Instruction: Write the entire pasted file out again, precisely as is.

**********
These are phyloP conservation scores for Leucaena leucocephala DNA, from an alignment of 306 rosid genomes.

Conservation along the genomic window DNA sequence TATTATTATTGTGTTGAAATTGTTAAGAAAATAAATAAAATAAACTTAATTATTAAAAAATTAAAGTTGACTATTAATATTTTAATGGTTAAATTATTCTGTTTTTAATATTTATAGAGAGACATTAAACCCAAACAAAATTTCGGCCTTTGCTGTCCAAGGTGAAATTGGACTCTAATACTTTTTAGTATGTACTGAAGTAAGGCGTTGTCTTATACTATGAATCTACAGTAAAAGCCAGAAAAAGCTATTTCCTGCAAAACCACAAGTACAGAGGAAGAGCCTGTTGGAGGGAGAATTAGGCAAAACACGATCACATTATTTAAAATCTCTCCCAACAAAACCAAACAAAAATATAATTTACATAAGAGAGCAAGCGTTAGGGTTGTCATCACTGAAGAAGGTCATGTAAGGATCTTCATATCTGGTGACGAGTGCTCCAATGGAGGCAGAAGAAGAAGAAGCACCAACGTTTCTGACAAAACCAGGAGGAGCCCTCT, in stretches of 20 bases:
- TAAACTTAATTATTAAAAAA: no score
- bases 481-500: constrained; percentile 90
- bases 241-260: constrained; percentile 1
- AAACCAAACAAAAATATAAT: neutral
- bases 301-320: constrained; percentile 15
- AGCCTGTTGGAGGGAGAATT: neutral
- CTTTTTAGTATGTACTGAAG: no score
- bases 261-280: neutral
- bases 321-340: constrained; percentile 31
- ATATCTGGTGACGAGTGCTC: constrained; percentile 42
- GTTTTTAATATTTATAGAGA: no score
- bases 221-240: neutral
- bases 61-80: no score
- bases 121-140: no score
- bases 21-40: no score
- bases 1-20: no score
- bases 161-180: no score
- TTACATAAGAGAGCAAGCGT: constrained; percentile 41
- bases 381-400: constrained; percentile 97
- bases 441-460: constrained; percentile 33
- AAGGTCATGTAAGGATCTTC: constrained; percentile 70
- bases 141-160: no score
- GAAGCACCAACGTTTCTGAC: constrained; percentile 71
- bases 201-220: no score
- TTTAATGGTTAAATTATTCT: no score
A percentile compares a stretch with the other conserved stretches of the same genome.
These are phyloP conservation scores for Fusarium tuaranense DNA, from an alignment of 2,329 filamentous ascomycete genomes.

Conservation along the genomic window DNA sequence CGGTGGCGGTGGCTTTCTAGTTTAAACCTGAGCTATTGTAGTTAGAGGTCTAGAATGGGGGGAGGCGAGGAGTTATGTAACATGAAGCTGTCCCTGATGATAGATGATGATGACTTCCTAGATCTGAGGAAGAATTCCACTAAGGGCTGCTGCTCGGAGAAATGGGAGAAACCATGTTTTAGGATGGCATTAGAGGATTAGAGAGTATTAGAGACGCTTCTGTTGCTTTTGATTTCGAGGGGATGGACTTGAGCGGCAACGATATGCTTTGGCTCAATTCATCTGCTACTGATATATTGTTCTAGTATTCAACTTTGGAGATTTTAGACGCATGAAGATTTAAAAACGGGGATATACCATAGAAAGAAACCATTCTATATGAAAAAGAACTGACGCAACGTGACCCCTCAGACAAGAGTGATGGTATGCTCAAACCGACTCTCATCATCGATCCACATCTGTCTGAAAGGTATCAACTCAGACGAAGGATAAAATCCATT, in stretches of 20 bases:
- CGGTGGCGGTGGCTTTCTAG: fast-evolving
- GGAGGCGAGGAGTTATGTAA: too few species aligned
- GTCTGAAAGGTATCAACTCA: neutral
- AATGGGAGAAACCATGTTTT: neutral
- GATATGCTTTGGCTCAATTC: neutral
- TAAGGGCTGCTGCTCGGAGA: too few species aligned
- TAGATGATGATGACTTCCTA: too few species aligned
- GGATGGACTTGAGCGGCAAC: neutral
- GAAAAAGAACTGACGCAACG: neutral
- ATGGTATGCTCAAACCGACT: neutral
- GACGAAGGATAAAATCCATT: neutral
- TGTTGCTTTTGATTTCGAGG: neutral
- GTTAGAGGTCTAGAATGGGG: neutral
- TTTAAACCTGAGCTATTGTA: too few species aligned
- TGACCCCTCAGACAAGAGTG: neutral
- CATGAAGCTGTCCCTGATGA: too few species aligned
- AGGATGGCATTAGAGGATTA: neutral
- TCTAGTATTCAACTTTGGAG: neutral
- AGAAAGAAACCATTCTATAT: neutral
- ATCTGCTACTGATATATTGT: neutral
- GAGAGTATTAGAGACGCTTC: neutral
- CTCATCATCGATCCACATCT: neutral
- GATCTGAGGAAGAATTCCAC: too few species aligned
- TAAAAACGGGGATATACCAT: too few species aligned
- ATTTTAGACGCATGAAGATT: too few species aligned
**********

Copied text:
These are phyloP conservation scores for Leucaena leucocephala DNA, from an alignment of 306 rosid genomes.

Conservation along the genomic window DNA sequence TATTATTATTGTGTTGAAATTGTTAAGAAAATAAATAAAATAAACTTAATTATTAAAAAATTAAAGTTGACTATTAATATTTTAATGGTTAAATTATTCTGTTTTTAATATTTATAGAGAGACATTAAACCCAAACAAAATTTCGGCCTTTGCTGTCCAAGGTGAAATTGGACTCTAATACTTTTTAGTATGTACTGAAGTAAGGCGTTGTCTTATACTATGAATCTACAGTAAAAGCCAGAAAAAGCTATTTCCTGCAAAACCACAAGTACAGAGGAAGAGCCTGTTGGAGGGAGAATTAGGCAAAACACGATCACATTATTTAAAATCTCTCCCAACAAAACCAAACAAAAATATAATTTACATAAGAGAGCAAGCGTTAGGGTTGTCATCACTGAAGAAGGTCATGTAAGGATCTTCATATCTGGTGACGAGTGCTCCAATGGAGGCAGAAGAAGAAGAAGCACCAACGTTTCTGACAAAACCAGGAGGAGCCCTCT, in stretches of 20 bases:
- TAAACTTAATTATTAAAAAA: no score
- bases 481-500: constrained; percentile 90
- bases 241-260: constrained; percentile 1
- AAACCAAACAAAAATATAAT: neutral
- bases 301-320: constrained; percentile 15
- AGCCTGTTGGAGGGAGAATT: neutral
- CTTTTTAGTATGTACTGAAG: no score
- bases 261-280: neutral
- bases 321-340: constrained; percentile 31
- ATATCTGGTGACGAGTGCTC: constrained; percentile 42
- GTTTTTAATATTTATAGAGA: no score
- bases 221-240: neutral
- bases 61-80: no score
- bases 121-140: no score
- bases 21-40: no score
- bases 1-20: no score
- bases 161-180: no score
- TTACATAAGAGAGCAAGCGT: constrained; percentile 41
- bases 381-400: constrained; percentile 97
- bases 441-460: constrained; percentile 33
- AAGGTCATGTAAGGATCTTC: constrained; percentile 70
- bases 141-160: no score
- GAAGCACCAACGTTTCTGAC: constrained; percentile 71
- bases 201-220: no score
- TTTAATGGTTAAATTATTCT: no score
A percentile compares a stretch with the other conserved stretches of the same genome.
These are phyloP conservation scores for Fusarium tuaranense DNA, from an alignment of 2,329 filamentous ascomycete genomes.

Conservation along the genomic window DNA sequence CGGTGGCGGTGGCTTTCTAGTTTAAACCTGAGCTATTGTAGTTAGAGGTCTAGAATGGGGGGAGGCGAGGAGTTATGTAACATGAAGCTGTCCCTGATGATAGATGATGATGACTTCCTAGATCTGAGGAAGAATTCCACTAAGGGCTGCTGCTCGGAGAAATGGGAGAAACCATGTTTTAGGATGGCATTAGAGGATTAGAGAGTATTAGAGACGCTTCTGTTGCTTTTGATTTCGAGGGGATGGACTTGAGCGGCAACGATATGCTTTGGCTCAATTCATCTGCTACTGATATATTGTTCTAGTATTCAACTTTGGAGATTTTAGACGCATGAAGATTTAAAAACGGGGATATACCATAGAAAGAAACCATTCTATATGAAAAAGAACTGACGCAACGTGACCCCTCAGACAAGAGTGATGGTATGCTCAAACCGACTCTCATCATCGATCCACATCTGTCTGAAAGGTATCAACTCAGACGAAGGATAAAATCCATT, in stretches of 20 bases:
- CGGTGGCGGTGGCTTTCTAG: fast-evolving
- GGAGGCGAGGAGTTATGTAA: too few species aligned
- GTCTGAAAGGTATCAACTCA: neutral
- AATGGGAGAAACCATGTTTT: neutral
- GATATGCTTTGGCTCAATTC: neutral
- TAAGGGCTGCTGCTCGGAGA: too few species aligned
- TAGATGATGATGACTTCCTA: too few species aligned
- GGATGGACTTGAGCGGCAAC: neutral
- GAAAAAGAACTGACGCAACG: neutral
- ATGGTATGCTCAAACCGACT: neutral
- GACGAAGGATAAAATCCATT: neutral
- TGTTGCTTTTGATTTCGAGG: neutral
- GTTAGAGGTCTAGAATGGGG: neutral
- TTTAAACCTGAGCTATTGTA: too few species aligned
- TGACCCCTCAGACAAGAGTG: neutral
- CATGAAGCTGTCCCTGATGA: too few species aligned
- AGGATGGCATTAGAGGATTA: neutral
- TCTAGTATTCAACTTTGGAG: neutral
- AGAAAGAAACCATTCTATAT: neutral
- ATCTGCTACTGATATATTGT: neutral
- GAGAGTATTAGAGACGCTTC: neutral
- CTCATCATCGATCCACATCT: neutral
- GATCTGAGGAAGAATTCCAC: too few species aligned
- TAAAAACGGGGATATACCAT: too few species aligned
- ATTTTAGACGCATGAAGATT: too few species aligned